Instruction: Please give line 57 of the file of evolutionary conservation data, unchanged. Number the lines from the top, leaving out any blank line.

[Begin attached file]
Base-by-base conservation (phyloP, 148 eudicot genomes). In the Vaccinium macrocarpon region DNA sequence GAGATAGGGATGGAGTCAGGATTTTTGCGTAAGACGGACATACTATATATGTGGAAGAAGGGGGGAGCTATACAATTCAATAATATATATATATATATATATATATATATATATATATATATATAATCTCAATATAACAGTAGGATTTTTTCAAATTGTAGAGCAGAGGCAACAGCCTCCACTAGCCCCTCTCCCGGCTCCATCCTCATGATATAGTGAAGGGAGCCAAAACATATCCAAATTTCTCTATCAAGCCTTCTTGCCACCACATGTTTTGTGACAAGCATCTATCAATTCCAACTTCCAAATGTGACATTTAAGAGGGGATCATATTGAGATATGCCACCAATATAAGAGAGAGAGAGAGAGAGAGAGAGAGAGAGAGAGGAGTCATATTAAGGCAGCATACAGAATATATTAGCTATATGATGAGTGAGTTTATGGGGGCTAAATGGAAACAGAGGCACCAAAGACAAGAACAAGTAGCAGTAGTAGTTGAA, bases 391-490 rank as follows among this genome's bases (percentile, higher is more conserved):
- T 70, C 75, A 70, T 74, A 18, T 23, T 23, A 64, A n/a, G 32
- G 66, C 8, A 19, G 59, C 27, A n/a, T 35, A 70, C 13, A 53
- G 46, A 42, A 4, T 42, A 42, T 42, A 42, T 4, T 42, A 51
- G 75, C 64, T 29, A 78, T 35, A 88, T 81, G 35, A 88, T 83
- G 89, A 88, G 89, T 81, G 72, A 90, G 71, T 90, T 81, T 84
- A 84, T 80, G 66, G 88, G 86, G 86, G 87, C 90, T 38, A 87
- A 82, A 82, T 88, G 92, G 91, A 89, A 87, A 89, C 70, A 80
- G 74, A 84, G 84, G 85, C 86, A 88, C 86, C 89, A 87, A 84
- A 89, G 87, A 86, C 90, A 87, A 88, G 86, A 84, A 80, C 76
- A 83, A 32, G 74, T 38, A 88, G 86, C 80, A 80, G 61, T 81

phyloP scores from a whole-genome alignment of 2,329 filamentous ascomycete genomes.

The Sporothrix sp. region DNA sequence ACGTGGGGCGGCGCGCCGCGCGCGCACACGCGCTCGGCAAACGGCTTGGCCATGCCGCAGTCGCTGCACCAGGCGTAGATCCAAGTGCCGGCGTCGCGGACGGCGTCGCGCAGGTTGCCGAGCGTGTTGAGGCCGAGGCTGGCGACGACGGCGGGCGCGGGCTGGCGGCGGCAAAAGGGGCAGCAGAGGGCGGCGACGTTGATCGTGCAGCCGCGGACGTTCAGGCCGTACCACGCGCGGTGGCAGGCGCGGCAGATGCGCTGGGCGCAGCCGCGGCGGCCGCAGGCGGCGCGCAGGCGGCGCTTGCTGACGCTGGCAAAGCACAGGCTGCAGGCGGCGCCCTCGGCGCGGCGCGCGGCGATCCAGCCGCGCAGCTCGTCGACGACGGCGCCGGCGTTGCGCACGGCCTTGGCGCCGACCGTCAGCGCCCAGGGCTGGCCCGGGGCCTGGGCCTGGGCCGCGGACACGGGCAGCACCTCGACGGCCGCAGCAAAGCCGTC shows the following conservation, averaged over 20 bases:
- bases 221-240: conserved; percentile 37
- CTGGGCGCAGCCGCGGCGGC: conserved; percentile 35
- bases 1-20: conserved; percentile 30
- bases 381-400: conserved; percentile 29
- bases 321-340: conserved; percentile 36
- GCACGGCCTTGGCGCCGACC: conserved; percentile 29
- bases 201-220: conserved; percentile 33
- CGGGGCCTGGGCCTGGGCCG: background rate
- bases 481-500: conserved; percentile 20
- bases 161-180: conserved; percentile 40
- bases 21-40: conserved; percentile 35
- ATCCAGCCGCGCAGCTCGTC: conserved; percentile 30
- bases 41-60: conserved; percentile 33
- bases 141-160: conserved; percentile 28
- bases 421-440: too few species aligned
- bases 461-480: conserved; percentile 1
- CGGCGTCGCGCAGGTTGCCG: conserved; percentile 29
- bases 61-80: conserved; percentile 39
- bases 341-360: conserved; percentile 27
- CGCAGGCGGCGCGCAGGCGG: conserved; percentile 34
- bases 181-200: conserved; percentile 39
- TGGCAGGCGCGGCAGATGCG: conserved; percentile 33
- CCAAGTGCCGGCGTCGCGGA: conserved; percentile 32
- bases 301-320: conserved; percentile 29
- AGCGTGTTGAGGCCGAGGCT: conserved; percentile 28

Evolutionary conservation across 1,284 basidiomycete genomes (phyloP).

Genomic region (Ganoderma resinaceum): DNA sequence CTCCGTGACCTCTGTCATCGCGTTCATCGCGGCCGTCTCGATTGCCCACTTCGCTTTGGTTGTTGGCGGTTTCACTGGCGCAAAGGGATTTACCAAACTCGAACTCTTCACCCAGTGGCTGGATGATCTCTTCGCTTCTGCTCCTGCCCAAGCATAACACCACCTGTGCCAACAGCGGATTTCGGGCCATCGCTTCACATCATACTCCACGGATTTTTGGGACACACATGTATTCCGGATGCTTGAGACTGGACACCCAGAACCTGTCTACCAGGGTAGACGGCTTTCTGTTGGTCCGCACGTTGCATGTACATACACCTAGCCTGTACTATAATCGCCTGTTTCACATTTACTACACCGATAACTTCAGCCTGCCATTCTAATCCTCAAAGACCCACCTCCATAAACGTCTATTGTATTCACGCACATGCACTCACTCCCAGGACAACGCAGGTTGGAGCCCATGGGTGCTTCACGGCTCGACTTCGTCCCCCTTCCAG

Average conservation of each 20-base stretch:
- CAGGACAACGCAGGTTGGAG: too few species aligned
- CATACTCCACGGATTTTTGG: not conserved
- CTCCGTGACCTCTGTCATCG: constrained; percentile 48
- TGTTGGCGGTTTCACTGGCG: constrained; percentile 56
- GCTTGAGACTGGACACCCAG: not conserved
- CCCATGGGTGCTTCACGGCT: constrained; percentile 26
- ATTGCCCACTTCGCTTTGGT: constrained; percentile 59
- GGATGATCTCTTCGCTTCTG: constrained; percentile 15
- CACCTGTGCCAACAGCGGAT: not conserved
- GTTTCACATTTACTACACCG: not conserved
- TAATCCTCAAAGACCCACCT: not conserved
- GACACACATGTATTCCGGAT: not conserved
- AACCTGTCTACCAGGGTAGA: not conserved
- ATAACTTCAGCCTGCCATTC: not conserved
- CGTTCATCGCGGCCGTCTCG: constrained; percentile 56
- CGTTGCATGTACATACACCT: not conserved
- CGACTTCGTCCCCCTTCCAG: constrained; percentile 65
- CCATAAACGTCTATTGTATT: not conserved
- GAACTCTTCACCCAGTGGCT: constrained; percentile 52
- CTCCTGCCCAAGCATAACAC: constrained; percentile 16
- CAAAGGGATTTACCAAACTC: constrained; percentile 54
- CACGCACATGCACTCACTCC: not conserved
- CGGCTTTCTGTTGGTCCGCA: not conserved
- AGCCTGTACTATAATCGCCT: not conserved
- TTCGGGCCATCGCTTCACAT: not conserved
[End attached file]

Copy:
- CGTTGCATGTACATACACCT: not conserved